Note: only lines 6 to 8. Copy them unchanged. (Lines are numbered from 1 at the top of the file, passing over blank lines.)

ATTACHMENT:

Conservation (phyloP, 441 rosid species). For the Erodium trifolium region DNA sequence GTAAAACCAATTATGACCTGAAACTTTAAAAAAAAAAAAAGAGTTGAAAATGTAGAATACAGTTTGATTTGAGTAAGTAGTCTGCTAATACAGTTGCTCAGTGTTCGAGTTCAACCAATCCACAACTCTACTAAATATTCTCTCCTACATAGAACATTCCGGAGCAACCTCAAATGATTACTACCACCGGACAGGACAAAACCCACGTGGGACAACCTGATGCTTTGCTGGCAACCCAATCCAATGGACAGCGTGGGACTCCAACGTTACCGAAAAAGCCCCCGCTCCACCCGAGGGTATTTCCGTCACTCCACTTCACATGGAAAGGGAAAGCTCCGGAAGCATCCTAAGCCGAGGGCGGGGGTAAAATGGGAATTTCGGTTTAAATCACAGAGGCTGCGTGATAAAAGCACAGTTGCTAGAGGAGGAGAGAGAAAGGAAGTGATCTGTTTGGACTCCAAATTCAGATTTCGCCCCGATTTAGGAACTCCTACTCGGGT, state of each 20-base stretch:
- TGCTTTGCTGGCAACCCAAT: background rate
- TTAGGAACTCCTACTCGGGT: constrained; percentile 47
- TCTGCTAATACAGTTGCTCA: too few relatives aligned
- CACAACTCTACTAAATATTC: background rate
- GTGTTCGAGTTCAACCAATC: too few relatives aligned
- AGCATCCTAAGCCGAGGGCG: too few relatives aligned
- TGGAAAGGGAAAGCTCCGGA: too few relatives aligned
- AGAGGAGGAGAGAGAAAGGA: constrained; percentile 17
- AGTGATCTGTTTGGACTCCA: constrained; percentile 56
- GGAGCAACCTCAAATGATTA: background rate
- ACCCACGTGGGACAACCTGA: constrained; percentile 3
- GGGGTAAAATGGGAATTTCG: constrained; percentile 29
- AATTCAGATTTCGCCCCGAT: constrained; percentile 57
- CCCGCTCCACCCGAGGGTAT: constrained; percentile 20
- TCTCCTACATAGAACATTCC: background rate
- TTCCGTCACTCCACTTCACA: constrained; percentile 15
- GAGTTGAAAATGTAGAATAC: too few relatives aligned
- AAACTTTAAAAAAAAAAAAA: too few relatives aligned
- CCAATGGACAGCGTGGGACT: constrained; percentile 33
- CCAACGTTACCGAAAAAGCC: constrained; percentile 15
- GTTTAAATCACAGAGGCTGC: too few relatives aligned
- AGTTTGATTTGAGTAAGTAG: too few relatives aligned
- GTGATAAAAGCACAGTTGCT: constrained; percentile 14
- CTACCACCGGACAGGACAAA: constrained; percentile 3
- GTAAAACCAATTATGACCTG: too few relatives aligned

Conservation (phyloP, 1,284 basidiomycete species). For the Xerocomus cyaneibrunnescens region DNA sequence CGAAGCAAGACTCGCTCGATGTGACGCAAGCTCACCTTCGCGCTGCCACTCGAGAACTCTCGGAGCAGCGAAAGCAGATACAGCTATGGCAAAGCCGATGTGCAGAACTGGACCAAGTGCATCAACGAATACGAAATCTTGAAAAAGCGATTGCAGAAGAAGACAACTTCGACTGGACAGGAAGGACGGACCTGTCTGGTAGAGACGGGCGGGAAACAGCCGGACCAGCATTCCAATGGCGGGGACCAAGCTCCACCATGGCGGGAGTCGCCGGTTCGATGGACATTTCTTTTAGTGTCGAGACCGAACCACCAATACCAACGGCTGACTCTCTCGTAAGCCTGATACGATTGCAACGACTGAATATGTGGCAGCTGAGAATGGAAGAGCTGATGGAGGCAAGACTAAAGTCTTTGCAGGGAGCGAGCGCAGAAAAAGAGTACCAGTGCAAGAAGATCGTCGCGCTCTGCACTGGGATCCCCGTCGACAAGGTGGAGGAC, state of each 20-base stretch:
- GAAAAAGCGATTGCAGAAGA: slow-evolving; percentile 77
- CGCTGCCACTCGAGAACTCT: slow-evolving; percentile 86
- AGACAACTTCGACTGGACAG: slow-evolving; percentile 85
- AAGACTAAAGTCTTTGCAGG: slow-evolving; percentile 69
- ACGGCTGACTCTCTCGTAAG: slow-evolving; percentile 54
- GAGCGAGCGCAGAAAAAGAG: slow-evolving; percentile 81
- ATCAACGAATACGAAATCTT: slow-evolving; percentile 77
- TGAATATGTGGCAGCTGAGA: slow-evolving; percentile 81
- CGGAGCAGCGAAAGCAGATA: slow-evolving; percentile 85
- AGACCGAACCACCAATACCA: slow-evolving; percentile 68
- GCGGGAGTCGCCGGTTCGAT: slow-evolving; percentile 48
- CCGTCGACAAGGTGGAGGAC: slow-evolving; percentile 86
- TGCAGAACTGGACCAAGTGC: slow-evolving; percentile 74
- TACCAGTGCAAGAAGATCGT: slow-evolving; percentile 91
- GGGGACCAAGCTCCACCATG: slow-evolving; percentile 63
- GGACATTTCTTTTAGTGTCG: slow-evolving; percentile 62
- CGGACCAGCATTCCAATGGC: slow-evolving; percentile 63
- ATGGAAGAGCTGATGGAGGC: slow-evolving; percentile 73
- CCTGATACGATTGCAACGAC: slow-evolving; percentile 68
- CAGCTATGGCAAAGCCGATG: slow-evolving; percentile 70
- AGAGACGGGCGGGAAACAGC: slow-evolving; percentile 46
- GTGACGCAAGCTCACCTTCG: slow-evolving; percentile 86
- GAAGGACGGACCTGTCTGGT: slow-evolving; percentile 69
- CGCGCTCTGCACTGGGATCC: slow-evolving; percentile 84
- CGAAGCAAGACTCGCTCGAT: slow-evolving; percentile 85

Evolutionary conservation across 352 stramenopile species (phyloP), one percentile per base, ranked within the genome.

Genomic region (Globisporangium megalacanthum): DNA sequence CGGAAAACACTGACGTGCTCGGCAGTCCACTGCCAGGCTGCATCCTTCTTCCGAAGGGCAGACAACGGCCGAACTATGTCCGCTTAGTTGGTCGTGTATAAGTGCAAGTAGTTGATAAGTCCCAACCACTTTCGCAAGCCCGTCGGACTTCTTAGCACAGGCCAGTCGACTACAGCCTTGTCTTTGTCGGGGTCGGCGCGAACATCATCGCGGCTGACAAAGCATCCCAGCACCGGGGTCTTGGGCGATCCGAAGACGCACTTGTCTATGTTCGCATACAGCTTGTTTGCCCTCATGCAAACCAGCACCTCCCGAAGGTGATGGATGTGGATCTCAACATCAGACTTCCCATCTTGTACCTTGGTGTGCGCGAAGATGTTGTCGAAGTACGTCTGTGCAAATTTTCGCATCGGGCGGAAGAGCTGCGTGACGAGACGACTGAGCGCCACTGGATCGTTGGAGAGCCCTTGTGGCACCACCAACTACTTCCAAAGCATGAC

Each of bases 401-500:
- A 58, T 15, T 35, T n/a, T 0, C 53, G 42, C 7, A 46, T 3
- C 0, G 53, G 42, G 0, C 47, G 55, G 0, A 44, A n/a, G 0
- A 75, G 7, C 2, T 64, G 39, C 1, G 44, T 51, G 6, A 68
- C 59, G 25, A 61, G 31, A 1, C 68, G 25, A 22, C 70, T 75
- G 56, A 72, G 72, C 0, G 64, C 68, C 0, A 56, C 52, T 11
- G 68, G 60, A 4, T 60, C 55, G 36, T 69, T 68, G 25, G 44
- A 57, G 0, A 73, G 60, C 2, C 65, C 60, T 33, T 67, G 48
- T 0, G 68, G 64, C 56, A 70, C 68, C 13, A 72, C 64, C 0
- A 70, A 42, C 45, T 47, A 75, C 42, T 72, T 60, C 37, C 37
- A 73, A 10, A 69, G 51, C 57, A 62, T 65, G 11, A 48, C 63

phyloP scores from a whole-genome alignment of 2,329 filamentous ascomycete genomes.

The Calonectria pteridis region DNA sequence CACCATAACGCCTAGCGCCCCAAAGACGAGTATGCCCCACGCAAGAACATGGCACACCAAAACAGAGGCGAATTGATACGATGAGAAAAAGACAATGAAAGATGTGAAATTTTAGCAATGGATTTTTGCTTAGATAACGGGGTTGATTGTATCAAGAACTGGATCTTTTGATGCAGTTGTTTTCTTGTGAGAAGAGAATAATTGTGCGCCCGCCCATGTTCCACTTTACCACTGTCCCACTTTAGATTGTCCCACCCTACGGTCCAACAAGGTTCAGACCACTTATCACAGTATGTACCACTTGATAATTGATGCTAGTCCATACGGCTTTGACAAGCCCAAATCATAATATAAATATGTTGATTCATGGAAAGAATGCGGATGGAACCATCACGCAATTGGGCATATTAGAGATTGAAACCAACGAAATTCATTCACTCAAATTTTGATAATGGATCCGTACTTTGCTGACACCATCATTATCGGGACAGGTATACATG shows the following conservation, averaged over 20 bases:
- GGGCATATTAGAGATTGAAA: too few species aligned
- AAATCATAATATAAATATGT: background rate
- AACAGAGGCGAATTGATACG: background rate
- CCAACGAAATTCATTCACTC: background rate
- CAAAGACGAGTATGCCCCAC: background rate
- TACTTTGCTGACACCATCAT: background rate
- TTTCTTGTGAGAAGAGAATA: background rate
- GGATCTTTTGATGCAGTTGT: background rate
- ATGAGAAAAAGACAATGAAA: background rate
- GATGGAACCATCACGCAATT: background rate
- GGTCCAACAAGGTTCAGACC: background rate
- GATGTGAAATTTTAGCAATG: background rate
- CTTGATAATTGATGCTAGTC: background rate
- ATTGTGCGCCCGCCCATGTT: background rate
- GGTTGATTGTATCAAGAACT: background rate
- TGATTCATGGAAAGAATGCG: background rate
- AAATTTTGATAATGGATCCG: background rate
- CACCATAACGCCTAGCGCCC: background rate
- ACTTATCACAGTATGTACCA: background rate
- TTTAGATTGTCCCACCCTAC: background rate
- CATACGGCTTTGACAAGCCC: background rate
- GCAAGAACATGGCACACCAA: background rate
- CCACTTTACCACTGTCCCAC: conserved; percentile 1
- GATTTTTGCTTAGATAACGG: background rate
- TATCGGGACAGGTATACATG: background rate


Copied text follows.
- GTGTTCGAGTTCAACCAATC: too few relatives aligned
- AGCATCCTAAGCCGAGGGCG: too few relatives aligned
- TGGAAAGGGAAAGCTCCGGA: too few relatives aligned